Wednesday, February 18, 2009

Eat Your Own Identity

Goodness. GS and GD meld into an imperceptible continuum of words, concepts, and affects sometimes. Take, for instance, the goodness below. Again, I could quote damn near this whole essay because its loaded with tastiness, but I will limit the post to a select few.

From Gertrude Stein's "What Are Master-Pieces And Why Are There So Few Of Them":

"The thing one gradually comes to find out is that one has no identity that is when one is in the act of doing anything. Identity is recognition, you know who you are because you and others remember anything about yourself but essentially you are not that when you are doing anything. I am I because my little dog knows me but, creatively speaking the little dog knowing that you are are you and your recognising that he knows, that is what destroys creation. That is what makes school."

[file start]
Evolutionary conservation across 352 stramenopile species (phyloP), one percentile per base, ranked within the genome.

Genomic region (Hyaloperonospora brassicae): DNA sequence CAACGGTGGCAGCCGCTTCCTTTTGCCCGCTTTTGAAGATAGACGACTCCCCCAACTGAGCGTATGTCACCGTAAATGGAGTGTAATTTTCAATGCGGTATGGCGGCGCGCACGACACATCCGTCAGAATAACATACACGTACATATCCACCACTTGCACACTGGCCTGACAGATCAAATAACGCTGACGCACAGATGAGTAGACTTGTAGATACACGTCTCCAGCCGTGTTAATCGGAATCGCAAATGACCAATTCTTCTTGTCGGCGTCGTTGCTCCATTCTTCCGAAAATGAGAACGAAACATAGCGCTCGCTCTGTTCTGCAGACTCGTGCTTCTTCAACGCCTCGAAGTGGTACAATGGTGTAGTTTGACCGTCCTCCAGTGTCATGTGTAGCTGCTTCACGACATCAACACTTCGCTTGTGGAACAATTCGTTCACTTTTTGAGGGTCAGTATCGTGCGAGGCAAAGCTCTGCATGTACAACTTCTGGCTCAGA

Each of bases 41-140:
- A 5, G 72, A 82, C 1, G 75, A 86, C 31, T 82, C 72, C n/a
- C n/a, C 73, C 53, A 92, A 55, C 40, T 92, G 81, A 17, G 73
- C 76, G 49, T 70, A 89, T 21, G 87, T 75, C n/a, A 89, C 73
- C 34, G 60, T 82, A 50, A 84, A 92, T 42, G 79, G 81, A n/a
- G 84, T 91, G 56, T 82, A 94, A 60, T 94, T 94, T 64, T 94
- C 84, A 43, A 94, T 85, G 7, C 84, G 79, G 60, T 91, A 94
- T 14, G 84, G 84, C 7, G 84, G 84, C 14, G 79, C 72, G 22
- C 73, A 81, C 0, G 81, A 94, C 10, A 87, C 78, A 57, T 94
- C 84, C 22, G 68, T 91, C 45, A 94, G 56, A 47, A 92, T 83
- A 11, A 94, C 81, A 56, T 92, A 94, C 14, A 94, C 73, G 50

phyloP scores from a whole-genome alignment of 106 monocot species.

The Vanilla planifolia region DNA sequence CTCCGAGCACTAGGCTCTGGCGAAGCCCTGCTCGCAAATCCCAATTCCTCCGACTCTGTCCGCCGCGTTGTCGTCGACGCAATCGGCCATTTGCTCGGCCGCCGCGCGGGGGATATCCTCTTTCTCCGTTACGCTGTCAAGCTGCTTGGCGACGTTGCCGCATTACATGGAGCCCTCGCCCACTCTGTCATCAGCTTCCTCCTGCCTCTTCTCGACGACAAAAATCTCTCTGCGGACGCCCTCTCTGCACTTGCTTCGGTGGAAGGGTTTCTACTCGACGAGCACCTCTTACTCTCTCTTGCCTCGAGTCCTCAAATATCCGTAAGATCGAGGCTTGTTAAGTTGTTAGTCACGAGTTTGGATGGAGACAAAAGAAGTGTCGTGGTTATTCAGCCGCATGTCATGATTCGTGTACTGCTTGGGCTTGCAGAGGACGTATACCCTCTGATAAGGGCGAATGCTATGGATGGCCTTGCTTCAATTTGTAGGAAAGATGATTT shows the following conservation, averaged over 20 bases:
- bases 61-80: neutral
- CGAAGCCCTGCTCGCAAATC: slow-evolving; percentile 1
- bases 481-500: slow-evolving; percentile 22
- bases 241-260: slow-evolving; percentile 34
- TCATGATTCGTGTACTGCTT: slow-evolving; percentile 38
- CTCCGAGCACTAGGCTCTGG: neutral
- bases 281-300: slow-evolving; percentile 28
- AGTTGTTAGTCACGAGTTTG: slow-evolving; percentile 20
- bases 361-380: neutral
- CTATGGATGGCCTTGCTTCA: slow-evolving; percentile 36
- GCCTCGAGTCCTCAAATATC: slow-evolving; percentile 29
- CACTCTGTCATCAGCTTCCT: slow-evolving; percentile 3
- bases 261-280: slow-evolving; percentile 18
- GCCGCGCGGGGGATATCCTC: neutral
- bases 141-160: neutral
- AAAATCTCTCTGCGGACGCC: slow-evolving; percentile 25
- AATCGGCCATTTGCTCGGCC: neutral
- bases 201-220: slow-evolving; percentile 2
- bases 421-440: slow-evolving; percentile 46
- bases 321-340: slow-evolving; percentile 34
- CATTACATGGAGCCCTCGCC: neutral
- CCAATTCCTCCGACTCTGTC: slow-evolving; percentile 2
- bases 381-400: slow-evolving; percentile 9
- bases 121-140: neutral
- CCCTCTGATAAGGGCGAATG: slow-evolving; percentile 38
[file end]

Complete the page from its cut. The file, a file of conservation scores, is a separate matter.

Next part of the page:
"At any moment when you are you you are you without the memory of yourself because if you remember yourself while you are you you are not for purposes of creating you."

"The painter can no longer say that what he does is as the world looks to him because he cannot look at the world any more, it has been photographed too much and he has to say that he does something else."

"The moment [a creation] is in relation it is common knowledge and anybody can feel and know it and it is not a master-piece."

"Nothing could bother me more than the way a thing goes dead once it has been said."

2 comments:

Future Man said...

I am I..., even this is subject to mischaracterization, since her position seems to be ego creates what I/you/we perceive. So better, We are No...

Warchevski said...

Actually, her position is that "I" (or the ego) necessarily does NOT create; it stagnates and dominates (It is not by coincidence she claims "I am I because MY LITTLE DOG knows me."). Master-pieces, in Stein's opinion, spring from unremembering, or destruction of identity.